We believe that in baptism Christ gives Himself to the sinner, and receives the sinner unto Himself, and that by virtue of the gospel there preached the water is red with the blood of Christ (Rom. 6:3). We reject the error that baptism has no working power, but that it is only a sign, symbol or act of obedience. We affirm that baptism is not effective opus operatum (by virtue of the work wrought), but that faith must be present to receive the promise, and we affirm also, by virtue of Christ's own words, that infants have faith (Mt. 18:6). We do not teach that infants who die without baptism are lost, but trust that God, who promises to be the God of our children, does keep His word and receive them. All objections raised by human reason against this simple catechismal teaching are thrown down by faith, and we leave all unanswered questions to the wisdom of God.

Other matters which were under debate are answered in the Formula of Concord. We are falsely accused of teaching limited atonement. We believe and teach otherwise and reject that accusation out of hand, for even a cursory review of discussions, writings and sermons show that not only do we not so believe, but that we teach otherwise, namely, that Christ took upon Himself the sin of the world (Jn. 1:29). The benefit of this Sacrifice, however, is not received by or efficacious to everyone, but only to those who by grace receive the gift of faith, for without faith it is impossible to please God (Heb. 11:6), and Christ dwells in our hearts by faith (Eph. 3:17).

Concerning Election and Predestination we again defer to the Formula of Concord. We believe this doctrine to be a necessary doctrine of the Christian Church, as it is plainly written throughout all Scripture, and is furthermore a salutary doctrine and comfort to the believer.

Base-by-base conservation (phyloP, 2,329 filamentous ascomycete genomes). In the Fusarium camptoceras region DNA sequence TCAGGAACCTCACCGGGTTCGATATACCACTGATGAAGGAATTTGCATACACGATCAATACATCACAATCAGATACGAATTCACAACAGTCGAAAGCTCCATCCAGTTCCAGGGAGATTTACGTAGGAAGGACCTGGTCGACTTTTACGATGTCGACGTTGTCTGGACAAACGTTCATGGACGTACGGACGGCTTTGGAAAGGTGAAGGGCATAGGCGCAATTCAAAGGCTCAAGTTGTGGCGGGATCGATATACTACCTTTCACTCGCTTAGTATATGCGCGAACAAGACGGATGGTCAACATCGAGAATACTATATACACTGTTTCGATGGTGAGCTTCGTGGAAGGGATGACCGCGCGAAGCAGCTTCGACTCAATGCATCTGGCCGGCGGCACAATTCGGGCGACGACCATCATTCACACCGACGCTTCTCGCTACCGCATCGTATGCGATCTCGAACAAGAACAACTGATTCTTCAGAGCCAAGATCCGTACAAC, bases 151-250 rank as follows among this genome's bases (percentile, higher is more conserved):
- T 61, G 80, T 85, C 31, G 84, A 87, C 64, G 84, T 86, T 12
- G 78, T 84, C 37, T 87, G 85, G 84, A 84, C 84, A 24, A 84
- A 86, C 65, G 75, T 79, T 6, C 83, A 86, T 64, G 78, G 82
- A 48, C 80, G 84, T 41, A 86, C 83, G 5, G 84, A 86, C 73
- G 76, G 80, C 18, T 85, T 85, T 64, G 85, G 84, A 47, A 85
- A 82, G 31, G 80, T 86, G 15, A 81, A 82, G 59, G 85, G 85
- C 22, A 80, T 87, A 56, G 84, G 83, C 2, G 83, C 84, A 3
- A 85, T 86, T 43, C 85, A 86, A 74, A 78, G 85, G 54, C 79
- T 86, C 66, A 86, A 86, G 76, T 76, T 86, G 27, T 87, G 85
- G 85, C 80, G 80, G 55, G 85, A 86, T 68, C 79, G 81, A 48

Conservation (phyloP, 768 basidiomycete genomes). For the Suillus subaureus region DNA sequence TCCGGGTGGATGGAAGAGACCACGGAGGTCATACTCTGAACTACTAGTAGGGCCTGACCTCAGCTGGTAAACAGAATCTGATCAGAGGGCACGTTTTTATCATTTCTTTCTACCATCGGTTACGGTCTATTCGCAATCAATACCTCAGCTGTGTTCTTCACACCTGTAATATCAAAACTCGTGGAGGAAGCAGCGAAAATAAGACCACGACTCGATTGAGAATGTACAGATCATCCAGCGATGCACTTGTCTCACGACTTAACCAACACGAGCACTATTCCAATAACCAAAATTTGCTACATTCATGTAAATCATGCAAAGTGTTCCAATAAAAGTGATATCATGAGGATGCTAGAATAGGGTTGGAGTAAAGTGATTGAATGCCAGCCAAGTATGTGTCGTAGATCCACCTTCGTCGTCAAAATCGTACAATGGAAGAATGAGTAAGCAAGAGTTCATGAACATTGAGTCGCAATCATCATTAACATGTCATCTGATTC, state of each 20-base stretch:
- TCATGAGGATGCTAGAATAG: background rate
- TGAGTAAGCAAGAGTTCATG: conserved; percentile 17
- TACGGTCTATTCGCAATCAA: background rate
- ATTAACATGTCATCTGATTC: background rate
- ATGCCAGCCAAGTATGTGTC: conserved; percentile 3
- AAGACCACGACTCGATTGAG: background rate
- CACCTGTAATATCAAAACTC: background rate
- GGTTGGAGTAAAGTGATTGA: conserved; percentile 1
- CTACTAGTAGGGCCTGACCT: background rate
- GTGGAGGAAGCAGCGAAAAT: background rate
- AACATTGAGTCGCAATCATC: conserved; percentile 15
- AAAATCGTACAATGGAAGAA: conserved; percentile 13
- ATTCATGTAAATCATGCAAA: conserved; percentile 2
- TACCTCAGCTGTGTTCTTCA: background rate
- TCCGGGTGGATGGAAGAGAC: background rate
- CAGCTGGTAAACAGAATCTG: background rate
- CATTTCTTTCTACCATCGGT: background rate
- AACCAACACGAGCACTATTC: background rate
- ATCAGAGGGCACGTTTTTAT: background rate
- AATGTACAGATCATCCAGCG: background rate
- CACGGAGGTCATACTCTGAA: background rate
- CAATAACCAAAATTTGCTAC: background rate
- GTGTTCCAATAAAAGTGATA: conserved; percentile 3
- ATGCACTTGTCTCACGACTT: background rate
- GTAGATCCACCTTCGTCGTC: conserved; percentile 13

For whom he did foreknow, he also did predestinate to be conformed to the image of his Son, that he might be the firstborn among many brethren. Moreover whom he did predestinate, them he also called: and whom he called, them he also justified: and whom he justified, them he also glorified. Rom. 8:29,30. We believe and teach in solidarity with the Formula of Concord that here God's foreknowledge pertains not to our future works or choices, as though it were written "for what He did foreknow", but rather that it pertains to His elect whom He in love foreknew before the world was, and did predestinate to be made partakers of Christ. We also believe and teach in solidarity with the Formula of Concord that Predestination pertains only to God's elect whom He has chosen and appointed unto salvation, and is not rightly understood to mean only that God did predestinate a means of salvation, or did predestinate that man would by some means be saved. We reject the error that there is a predestination unto damnation, for predestination is only unto life. Man is by nature a child of wrath and is already under judgment of condemnation, and all who are lost perish justly for their own sin. The paradox that man is responsible, but is absolutely without any strength or ability in the matter of his salvation, we leave to the wisdom of God. We believe and teach that God calls all people to repentance by the gospel, and that all who ask shall receive, all who seek shall find, and to all who knock it shall be opened (Mt. 7:7). We believe and teach that this asking, seeking and knocking is the work of God in man, for it is written, The preparations of the heart in man, and the answer of the tongue, is from the LORD. Proverbs 16:1, and, For it is God which worketh in you both to will and to do of his good pleasure. Php. 2:13, and, And he said, Therefore said I unto you, that no man can come unto me, except it were given unto him of my Father. Jn. 6:65. We believe and teach that it is the condemned and needy sinners who come to Christ, for They that be whole need not a physician, but they that are sick. Mt. 9:12. We are comforted that Jesus receives sinners, and that: All that the Father giveth me shall come to me; and him that cometh to me I will in no wise cast out. Jn. 6:37. Therefore we can know that when we see our need of a Savior that we are indeed being drawn to Christ, and that God will surely fulfill His purpose, complete His work, and place us into the loving and compassionate arms of the Savior.